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Credit Crunch Tax Credit Protective Claims

Newsletter issue - June 09.

You know the tax system is crazy when the Taxman encourages you to claim a benefit, which you don't currently qualify for, just in case you do start to qualify for the payment later in the tax year. That's exactly the position the Taxman is taking for Working and Child Tax Credits.

Working Tax Credit is paid to single people who work at least 30 hours a week, and to parents and disabled workers who work at least 16 hours per week, but in both cases the total family income must be below a qualifying threshold. For a single childless person aged at least 25, the qualifying income threshold is currently £13,250 per year. For a family with children the qualifying threshold is considerably higher, up to around £80,000 in certain extreme cases, although the exact amount would depend on the family's circumstances. Child Tax Credit is paid alongside Working Tax Credit and is assessed on the same claim form.

The income that counts towards the qualifying threshold is the family's income spread out over the full tax year. If the family income suddenly drops part way through the tax year, due to redundancy or business failure, which is far more likely in the credit crunch, the family's average income for the tax year may well be below the qualifying threshold.

This is where the system gets really crazy. The family or individual must make a Tax Credit claim before 6 July 2009 to allow the claim to be back-dated to the beginning of the current tax year (2009/10). Although the claim may initially result in a nil payment based on income received in 2008/09, the claim for 2009/10 can be amended later to take account of the reduced income for 2009/10. At that point payments will be made based on the total family income averaged out over the tax year.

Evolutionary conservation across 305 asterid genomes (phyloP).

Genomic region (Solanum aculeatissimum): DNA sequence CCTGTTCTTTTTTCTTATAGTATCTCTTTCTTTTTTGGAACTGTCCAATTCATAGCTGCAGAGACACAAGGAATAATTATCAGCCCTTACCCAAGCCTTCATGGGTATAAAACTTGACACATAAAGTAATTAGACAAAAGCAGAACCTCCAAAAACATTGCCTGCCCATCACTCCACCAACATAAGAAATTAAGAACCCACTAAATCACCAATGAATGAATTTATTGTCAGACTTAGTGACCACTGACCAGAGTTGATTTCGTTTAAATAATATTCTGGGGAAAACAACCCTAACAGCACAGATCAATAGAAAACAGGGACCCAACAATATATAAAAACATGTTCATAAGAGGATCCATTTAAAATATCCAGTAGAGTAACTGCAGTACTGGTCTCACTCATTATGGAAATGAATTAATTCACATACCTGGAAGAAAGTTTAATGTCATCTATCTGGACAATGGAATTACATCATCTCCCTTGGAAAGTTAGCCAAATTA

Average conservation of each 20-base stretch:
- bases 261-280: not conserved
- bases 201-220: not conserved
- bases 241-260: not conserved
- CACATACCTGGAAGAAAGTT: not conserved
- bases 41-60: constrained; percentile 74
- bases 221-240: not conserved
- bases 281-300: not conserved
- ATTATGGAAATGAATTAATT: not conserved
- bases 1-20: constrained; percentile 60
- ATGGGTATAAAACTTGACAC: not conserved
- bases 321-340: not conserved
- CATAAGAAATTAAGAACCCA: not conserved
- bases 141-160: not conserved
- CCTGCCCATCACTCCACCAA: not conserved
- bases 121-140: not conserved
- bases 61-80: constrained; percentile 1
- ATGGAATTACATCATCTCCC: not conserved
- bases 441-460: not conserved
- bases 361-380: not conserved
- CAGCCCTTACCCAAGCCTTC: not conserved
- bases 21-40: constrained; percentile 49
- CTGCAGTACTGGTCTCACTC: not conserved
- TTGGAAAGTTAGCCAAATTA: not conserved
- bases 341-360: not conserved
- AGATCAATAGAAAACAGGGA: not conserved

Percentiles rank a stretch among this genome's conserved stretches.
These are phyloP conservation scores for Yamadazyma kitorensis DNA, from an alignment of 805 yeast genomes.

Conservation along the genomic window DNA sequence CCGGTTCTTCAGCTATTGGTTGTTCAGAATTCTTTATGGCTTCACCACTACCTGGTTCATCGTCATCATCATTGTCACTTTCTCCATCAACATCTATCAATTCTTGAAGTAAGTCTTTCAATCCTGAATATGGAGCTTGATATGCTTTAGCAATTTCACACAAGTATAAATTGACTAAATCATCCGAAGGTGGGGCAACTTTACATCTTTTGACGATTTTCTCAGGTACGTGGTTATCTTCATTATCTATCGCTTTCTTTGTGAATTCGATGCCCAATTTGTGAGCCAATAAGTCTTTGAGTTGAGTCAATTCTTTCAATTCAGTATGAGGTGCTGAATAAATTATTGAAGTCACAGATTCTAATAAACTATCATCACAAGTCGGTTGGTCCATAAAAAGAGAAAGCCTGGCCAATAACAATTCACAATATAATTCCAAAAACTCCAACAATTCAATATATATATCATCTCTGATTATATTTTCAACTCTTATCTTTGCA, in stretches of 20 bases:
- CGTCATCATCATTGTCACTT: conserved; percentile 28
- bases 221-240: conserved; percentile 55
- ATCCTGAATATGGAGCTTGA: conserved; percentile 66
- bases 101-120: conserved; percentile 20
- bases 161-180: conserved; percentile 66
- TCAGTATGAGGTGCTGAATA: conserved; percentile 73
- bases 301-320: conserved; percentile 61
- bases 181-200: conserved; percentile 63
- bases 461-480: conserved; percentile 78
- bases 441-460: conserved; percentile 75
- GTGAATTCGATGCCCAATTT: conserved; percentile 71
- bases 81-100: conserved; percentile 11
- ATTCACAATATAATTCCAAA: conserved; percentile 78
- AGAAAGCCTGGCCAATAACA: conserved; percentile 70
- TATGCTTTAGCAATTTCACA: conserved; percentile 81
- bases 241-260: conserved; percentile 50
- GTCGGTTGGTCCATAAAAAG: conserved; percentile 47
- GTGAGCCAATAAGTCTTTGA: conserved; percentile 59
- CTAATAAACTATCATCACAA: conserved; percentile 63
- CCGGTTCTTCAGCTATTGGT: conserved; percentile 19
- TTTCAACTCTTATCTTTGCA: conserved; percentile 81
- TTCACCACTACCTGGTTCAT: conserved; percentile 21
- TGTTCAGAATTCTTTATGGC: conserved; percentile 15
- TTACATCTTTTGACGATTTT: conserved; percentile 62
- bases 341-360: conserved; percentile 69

If you feel your family income may be at risk in the current unstable economic climate, it may make sense to submit a protective Tax Credit claim before 6 July 2009. Do be careful if you are making a claim as a single person, when you later become part of a couple, as you must tell the Taxman when this happens. The Taxman requires couples (mixed or single sex) to make Tax Credit claims as a couple, and will demand repayment of Tax Credits paid to individuals who make an invalid single-person claim.

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